Verde Heritage By Glenda Farley, Cottonwood, AZ Local historian Glenda Farley guides us on a journey back in time to discover fascinating moments that make up our Verde heritage and history.
Tuesday, July 8, 2014
1916: Electricity Shocks 2 and Electrocutes 2, June 30.
"SURVEYOR'S TAPE IS CARRIER OF DEATH: Touches Transmission Line and Fred Lust is Electrocuted."
"One of the most peculiar accidents on record resultd in the death of Fred Lust, a local electrician, near the south end of the Green Monster property last Friday. Lust was killed by an electric shock transmitted through a steel tape that accidently came in contact with a transmission line."
"With Sam Fox and Engineer Clyde Hoyt, Lust was doing some surveying for the Green Monster company. All three were dragging the tape when a part of it fell over the edge of a gulch and touched the transmission wire below."
"Lust's death was instantaneous. He never knew what hit him and his body was horribly contorted when he was picked up."
"Fox was wearing cotton gloves and did not receive the full force of the current. Though he received a shock which was far from pleasant, he was not injured."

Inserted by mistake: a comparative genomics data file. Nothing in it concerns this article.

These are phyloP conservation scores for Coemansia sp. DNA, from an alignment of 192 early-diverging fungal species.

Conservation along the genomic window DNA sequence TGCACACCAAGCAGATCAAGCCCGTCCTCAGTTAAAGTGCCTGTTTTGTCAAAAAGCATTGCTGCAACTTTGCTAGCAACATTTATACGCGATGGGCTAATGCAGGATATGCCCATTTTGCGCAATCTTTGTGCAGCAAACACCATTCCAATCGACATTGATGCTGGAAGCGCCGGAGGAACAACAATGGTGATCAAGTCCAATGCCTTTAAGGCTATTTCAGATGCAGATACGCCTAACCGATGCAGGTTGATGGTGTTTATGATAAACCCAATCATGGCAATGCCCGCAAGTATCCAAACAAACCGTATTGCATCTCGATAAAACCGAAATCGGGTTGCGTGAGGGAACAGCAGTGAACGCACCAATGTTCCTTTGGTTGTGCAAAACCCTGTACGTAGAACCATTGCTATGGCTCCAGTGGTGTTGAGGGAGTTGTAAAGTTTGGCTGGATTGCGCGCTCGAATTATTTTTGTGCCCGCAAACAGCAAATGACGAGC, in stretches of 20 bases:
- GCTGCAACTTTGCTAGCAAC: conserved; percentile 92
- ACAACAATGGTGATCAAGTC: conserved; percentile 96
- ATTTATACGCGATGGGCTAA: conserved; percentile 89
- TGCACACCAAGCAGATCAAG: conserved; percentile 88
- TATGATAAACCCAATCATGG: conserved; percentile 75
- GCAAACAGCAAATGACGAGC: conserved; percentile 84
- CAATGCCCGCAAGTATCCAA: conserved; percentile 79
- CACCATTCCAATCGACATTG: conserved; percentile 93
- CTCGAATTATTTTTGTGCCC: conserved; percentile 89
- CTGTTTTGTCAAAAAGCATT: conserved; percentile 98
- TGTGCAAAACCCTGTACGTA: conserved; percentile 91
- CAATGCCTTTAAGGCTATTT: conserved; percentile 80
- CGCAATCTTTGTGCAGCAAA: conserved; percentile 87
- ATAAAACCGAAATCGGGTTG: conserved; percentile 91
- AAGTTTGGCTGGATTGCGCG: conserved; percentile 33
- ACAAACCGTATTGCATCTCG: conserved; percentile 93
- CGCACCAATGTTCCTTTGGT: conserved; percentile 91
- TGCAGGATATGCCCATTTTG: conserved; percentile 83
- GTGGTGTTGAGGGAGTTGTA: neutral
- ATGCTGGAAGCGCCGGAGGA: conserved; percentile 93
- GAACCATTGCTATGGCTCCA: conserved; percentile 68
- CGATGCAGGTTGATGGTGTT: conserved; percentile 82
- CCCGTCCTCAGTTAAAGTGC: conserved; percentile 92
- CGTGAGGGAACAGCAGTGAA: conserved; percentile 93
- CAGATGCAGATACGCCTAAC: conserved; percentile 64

"For an instant Hoyt, who was on wet ground, suffered all the tortures of electrocution. He was thrown back several feet and says that he saw sparks flying from his eyelids. He was fully cognizant of what was going on and in a minute or two was able to walk to camp and report the death of Lust. After he had made his report he was overcome and the application of first aid measures became necessary."
"W. S. Humbert brought Lust's body to Jerome in his automobile. A coroner's jury brought in a verdict in accordance with the facts."
"Lust had lived in Jerome about a year. He was 28 years old."
(Jerome News: Friday, July 7, 1916; page 1, column 4.)
FRED R. LUST was born in Ohio. He was electrocuted on June 30, 1916. "The funeral of Fred Lust was held Wednesday afternoon under the auspices of the Moose." He was buried in the Jerome Cemetery. (Certificate of Death and Jerome News.)
"ELECTIC SHOCK ENDS LIFE OF GUS VOGE."
"As a result of an electric shock received Friday afternoon, Gus Voge, an employee at the local sub-station of the Arizona Power company, died Tuesday. The accident occurred when a telephone wire that Voge was adjusting came in contact with a transmission wire. For several days it was thought that he would recover, then his condition took a turn for the worse."
"Gus Vogue was nearly thirty years old and had spent practically all his life in Jerome. He is survived by a mother and widow. The remains were interred in Prescott."
(Jerome News; Friday, July 7, 1916; Page 1, column 1.)
GUSTAVE "Gus" VOGE was born in Sweden on November 3, 1886. He is the son of Anna (Persons) Voge (born in Sweden) whose husband, Herman Voge (born in Germany) had died in Miller Valley on December 1, 1914 (from self-inflicted cyanide and a pistol wound). Dr. A. C. Carlson attended the deceased from June 30 until July 4, 1916. Gustave Voge was buried in Mountain View Cemetery, plot N/5/I. (Sharlot Hall Museum Library and Archives.)